May is National Mental Health Awareness Month. This is the result of a proclamation made by the President in 2013 to recognize the needs of those with mental illness and to reduce the stigma of mental illness in America.
Millions of Americans live with a mental health condition. Indeed, as of July 2013, the Center of Disease Control and Prevention reported there are 18.8 million Americans affected by depressive disorders. Depression not only affects the sufferer, but also many people around them. Too many people are suffering silently with depression and other mental health conditions despite major efforts to understand the conditions and educate society about them.
Current estimates are that less than half of all adults with mental health conditions receive treatment. This is one of the concerns that spurred efforts to create The Affordable Care Act.
The Affordable Care Act (ACA) has enabled the government to extend equal protection and insurance coverage to those with mental health conditions and substance use disorder – an estimated 60 million citizens. It has also prevented insurers from denying coverage or overcharging patients as a result of mental health conditions, such as depression or substance abuse. The ACA has far exceeded the benefit of the Mental Health Parity Act which preceded it. In addition, the ACA requires health insurance plans to cover suggested preventive services, such as depression screening and behavior assessments.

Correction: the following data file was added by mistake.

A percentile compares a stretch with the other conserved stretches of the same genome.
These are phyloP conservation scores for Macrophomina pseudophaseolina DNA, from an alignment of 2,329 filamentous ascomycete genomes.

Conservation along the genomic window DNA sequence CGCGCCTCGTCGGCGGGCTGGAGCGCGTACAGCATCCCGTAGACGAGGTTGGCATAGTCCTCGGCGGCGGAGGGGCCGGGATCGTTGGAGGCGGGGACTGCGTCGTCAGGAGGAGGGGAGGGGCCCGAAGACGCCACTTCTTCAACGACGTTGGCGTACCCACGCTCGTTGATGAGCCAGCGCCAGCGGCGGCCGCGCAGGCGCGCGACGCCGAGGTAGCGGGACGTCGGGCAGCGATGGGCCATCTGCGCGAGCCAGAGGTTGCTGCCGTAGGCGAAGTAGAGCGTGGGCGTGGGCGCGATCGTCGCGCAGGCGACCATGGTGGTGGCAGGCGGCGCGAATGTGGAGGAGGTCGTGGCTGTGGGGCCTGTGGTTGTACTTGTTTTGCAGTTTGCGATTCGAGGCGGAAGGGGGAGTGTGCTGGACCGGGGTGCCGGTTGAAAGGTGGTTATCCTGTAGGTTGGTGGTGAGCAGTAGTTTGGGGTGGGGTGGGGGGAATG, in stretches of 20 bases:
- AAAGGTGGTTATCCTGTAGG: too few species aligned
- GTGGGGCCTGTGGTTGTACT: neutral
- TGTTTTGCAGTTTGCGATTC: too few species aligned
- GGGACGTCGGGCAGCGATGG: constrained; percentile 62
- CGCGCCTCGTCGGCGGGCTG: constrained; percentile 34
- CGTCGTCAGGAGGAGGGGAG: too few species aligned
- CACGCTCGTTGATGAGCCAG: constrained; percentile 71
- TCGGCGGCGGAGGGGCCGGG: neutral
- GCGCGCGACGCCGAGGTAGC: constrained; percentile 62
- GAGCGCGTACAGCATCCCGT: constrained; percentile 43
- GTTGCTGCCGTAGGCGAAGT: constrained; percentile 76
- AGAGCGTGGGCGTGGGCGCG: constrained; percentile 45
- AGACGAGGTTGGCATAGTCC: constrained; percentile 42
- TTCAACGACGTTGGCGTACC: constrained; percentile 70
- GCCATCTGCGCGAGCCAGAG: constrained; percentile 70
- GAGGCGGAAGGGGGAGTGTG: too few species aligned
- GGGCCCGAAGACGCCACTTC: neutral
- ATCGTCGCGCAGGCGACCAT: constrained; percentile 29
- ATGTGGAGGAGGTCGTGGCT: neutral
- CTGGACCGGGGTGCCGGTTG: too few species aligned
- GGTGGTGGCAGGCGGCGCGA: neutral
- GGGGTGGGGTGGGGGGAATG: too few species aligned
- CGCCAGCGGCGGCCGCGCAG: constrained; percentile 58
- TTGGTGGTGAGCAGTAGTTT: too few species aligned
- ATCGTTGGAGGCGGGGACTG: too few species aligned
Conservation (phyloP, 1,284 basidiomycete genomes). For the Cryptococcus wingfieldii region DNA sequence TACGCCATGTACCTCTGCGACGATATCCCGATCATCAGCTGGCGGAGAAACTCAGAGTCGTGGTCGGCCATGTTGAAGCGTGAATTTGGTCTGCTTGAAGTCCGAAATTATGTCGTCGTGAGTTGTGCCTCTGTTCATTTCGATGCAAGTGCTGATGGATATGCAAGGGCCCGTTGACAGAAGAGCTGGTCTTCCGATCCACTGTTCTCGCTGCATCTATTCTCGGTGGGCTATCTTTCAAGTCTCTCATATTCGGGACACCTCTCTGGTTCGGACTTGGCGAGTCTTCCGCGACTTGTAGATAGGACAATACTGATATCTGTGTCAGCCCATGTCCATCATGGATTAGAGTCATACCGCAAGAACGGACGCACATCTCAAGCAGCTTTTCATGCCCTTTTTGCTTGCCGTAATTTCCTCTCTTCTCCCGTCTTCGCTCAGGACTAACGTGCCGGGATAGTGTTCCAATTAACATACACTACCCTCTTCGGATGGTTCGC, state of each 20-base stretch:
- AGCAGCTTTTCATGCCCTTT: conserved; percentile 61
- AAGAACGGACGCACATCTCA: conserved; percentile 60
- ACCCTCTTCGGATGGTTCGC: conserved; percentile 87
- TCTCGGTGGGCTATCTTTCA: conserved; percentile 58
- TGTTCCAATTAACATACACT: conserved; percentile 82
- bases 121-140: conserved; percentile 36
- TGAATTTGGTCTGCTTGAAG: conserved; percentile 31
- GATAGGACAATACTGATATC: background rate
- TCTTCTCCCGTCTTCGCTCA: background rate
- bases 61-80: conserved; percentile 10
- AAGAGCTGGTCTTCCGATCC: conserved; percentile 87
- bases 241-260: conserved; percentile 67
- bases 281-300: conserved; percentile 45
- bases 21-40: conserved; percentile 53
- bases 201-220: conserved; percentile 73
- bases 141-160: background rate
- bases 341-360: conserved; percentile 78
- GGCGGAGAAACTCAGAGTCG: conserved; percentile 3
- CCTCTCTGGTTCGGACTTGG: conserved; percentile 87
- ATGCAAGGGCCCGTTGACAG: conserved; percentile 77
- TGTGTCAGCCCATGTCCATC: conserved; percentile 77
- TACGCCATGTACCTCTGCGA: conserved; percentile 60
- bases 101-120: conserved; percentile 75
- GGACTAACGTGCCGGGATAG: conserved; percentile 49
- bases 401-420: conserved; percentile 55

The National Mental Health Awareness Month is a time to de-stigmatize mental illness. We don’t criticize those in wheelchairs or tell them to pull themselves up by their bootstraps. So why do we criticize and disparage those with depression, bipolar disorder, or schizophrenia? Usually it is from a lack of understanding.